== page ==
Hun Manet aims to turn Cambodia into upper middle-income country by 2030

But critics say corruption and nepotism will be hard for the new prime minister to overcome.
By RFA Khmer
2023.08.24
Hun Manet aims to turn Cambodia into upper middle-income country by 2030 Cambodia Prime Minister Hun Manet [right] attends his first cabinet meeting in Phnom Penh, Cambodia, on Aug. 24, 2023.
Credit: Tang Chhin Sothy/Pool via Reuters

Prime Minister Hun Manet said he wants to turn Cambodia into an upper middle-income country by 2030 – and a high-income country by 2050 – in an hour-long speech to ministers at his first cabinet meeting on Thursday.

Hun Manet, the eldest son of longtime leader Hun Sen, took over as prime minister earlier this week after the newly sworn-in National Assembly gave its official approval.

“The core of the strategy is to focus on governance and modernize state institutions to become modern public administration,” the 45-year-old said during the meeting televised by national broadcaster TVK.

Hun Manet read from a 22-page strategy memo that he said would serve as a roadmap for increasing employment, reducing poverty and promoting good governance while maintaining peace and political stability. 

The government’s goal is to make Cambodia an upper middle-income country by 2030 and a high-income one by 2050, he said.

An upper-middle income country has a gross national income per capita of between US$4,256 and US$13,205, according to the World Bank, where Hun Manet worked as an intern decades ago. 

A high-income country has a gross national income per capita of more than $13,205. 

Cambodia had a per capita income of US$1700 in 2022, World Bank figures show.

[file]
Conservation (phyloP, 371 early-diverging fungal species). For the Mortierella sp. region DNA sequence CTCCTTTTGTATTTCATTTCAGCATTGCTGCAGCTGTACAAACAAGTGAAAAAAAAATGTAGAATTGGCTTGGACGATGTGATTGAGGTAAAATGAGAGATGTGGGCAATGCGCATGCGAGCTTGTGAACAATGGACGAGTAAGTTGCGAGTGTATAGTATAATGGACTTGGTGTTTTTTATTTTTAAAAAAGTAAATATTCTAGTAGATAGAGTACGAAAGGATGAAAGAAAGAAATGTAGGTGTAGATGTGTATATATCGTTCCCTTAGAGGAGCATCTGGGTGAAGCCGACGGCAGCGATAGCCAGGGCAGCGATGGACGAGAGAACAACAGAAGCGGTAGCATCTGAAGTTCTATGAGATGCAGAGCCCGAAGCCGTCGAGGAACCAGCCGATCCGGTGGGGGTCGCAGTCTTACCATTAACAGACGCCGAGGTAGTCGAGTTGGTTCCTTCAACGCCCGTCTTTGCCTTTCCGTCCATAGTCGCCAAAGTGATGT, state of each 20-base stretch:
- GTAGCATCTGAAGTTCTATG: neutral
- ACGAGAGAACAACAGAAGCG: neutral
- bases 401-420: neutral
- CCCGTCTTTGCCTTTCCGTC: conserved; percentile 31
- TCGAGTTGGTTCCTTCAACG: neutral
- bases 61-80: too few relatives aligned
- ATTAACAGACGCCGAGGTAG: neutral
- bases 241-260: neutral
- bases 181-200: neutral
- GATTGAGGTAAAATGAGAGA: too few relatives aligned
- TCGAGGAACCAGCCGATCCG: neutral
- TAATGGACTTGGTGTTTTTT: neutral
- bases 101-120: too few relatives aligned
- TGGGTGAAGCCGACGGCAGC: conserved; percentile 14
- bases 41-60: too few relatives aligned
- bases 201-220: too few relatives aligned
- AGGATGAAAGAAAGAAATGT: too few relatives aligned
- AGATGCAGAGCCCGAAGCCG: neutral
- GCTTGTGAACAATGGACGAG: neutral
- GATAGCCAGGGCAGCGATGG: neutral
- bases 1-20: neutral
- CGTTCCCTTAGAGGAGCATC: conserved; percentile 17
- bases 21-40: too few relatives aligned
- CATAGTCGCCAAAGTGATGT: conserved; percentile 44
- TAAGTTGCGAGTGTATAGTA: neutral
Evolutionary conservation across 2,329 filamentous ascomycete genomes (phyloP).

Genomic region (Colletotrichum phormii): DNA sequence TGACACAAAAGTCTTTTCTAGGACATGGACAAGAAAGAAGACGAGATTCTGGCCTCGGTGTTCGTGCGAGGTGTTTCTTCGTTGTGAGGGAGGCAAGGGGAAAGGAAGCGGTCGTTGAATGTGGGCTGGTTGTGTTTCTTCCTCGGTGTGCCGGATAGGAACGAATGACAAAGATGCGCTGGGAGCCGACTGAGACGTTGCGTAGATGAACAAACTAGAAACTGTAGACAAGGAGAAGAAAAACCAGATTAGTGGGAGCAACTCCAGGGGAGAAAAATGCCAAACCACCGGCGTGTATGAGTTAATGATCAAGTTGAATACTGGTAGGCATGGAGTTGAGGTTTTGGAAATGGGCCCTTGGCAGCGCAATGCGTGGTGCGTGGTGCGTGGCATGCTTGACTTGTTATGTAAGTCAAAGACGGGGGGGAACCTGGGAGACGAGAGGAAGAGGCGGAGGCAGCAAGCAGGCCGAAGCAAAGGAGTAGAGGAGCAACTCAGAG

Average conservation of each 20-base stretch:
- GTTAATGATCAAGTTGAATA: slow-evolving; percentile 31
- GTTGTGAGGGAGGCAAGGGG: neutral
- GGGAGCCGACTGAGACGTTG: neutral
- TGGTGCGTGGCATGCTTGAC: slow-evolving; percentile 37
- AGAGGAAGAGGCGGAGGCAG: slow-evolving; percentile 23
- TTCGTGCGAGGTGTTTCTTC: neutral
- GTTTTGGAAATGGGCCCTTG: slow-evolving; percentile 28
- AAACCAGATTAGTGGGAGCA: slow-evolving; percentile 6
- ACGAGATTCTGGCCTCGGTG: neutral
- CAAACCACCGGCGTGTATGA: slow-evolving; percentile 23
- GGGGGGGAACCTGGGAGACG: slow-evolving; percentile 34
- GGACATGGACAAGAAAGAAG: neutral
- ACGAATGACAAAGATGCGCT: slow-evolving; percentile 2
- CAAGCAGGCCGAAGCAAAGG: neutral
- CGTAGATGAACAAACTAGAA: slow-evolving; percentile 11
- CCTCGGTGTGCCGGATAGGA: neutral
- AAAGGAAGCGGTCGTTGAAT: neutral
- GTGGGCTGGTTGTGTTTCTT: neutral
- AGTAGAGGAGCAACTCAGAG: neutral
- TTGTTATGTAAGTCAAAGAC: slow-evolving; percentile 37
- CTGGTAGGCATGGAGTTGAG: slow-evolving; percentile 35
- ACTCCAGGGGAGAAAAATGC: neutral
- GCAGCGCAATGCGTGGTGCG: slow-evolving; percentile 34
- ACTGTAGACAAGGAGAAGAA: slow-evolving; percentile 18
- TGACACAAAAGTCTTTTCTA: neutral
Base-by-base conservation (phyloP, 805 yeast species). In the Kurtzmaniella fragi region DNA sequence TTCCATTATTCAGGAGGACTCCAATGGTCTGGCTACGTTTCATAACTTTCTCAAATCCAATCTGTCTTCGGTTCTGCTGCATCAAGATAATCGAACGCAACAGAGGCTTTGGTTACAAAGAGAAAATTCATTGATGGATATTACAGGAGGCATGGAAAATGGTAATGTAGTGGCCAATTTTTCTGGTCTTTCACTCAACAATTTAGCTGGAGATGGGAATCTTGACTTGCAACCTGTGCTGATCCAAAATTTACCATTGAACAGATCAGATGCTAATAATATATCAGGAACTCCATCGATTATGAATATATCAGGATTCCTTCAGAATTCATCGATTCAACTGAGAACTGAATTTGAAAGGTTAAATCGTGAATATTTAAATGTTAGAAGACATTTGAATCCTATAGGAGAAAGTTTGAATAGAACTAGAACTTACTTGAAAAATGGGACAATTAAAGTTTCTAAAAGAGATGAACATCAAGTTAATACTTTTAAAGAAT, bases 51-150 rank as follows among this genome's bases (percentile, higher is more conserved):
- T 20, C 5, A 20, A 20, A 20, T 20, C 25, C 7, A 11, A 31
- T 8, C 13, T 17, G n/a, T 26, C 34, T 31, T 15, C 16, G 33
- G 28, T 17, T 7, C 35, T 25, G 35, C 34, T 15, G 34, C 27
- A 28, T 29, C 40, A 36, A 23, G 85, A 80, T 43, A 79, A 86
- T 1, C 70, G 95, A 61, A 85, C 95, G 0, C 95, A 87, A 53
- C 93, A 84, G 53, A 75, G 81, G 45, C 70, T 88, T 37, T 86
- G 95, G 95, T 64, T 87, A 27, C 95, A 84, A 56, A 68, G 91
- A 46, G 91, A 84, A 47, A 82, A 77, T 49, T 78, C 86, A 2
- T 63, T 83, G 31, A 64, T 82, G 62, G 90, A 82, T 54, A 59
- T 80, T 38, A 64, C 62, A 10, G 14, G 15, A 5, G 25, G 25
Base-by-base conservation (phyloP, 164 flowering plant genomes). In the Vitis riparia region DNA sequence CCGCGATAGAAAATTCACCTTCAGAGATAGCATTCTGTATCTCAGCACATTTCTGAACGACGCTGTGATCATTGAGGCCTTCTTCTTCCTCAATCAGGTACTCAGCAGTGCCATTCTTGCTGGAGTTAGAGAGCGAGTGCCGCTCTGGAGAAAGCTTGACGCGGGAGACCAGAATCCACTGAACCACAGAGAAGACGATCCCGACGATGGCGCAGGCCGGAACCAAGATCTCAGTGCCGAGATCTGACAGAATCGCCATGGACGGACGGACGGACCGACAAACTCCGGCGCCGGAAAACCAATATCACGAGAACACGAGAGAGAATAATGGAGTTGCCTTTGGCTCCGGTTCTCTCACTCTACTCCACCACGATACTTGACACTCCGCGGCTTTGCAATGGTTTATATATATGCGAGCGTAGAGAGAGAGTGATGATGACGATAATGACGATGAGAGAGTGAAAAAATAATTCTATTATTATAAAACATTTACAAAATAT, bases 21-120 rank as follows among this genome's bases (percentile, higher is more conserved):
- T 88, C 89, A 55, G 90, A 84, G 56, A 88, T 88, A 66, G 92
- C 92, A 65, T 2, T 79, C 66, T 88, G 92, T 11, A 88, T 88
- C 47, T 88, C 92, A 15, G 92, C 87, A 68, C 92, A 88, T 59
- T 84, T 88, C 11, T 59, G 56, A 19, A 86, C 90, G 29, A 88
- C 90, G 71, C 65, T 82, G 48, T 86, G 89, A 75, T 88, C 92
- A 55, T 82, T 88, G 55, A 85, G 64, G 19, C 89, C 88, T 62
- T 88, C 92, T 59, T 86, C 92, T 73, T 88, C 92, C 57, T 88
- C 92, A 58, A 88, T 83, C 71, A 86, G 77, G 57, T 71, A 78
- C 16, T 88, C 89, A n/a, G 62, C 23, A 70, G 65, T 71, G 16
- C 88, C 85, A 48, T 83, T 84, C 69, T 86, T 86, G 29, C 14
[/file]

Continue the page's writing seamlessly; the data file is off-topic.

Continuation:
ENG_KHM_HunManet_08242023.2.jpg
Cambodia’s Prime Minister Hun Manet [rear, center], presides over the first council of minister’s session at the Peace Palace in Phnom Penh, Cambodia, on Aug. 24, 2023. Credit: Tang Chhin Sothy/Pool via AP

‘Can’t just eliminate nepotism’

But Um Sam An, a senior official from the banned Cambodia National Rescue Party, said the strategy will be hampered by Cambodia’s ingrained corruption and nepotism. Hun Manet will have to look out for his family’s interest and other allies first, he said.

“This is a cancer in society. He can’t just eliminate nepotism and then do reform,” he said.  

The most effective way to implement the new strategy would be to reopen the political space, show respect for human rights and be more accepting of the roles that local and international NGOs play in society, legal expert Vorn Chan Lout told Radio Free Asia.

It should also establish a policy of not prosecuting opposition party figures, he said.

“The core element is to restore the rule of law,” he said. 

Activists and leaders from the country’s main opposition party, the Candlelight Party, faced threats, harassment and arrest over the last year as the ruling Cambodian People’s Party prepared for the July 23 national elections.

The CPP won 120 of the National Assembly’s 125 seats. The Candlelight Party was not allowed to compete after the government’s National Election Committee cited inadequate paperwork.

The NEC’s decision was widely condemned as politically motivated.

Translated by Yun Samean. Edited by Matt Reed and Malcolm Foster.

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